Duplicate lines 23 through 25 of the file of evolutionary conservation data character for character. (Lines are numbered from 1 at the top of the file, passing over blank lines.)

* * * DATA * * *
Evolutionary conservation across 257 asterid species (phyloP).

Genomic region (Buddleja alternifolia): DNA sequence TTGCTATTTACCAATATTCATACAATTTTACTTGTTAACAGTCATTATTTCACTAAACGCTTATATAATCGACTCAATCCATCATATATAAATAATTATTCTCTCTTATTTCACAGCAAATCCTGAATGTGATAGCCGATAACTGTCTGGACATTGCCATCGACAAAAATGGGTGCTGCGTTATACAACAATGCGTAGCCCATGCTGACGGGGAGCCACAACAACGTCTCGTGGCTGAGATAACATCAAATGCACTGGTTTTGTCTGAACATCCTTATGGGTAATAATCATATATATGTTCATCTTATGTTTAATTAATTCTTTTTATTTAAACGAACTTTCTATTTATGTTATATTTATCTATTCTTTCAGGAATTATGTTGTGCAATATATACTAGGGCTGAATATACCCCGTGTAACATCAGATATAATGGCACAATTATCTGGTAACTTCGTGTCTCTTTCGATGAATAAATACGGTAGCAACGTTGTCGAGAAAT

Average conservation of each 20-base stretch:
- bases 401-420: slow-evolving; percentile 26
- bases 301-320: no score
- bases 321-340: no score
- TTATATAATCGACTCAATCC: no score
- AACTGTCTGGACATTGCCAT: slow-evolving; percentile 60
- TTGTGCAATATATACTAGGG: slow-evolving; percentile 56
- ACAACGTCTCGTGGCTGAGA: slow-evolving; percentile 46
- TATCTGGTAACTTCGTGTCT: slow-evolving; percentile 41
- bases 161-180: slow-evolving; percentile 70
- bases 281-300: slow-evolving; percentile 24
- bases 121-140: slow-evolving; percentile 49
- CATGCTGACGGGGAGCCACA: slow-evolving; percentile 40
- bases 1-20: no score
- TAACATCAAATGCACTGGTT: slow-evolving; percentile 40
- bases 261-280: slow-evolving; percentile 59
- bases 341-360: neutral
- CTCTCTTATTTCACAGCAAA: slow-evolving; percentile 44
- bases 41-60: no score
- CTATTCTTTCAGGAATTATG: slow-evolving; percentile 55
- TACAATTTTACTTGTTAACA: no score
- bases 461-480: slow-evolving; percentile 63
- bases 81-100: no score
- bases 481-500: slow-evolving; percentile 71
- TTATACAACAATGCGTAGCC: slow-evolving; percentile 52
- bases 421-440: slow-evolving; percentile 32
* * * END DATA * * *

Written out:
- TACAATTTTACTTGTTAACA: no score
- bases 461-480: slow-evolving; percentile 63
- bases 81-100: no score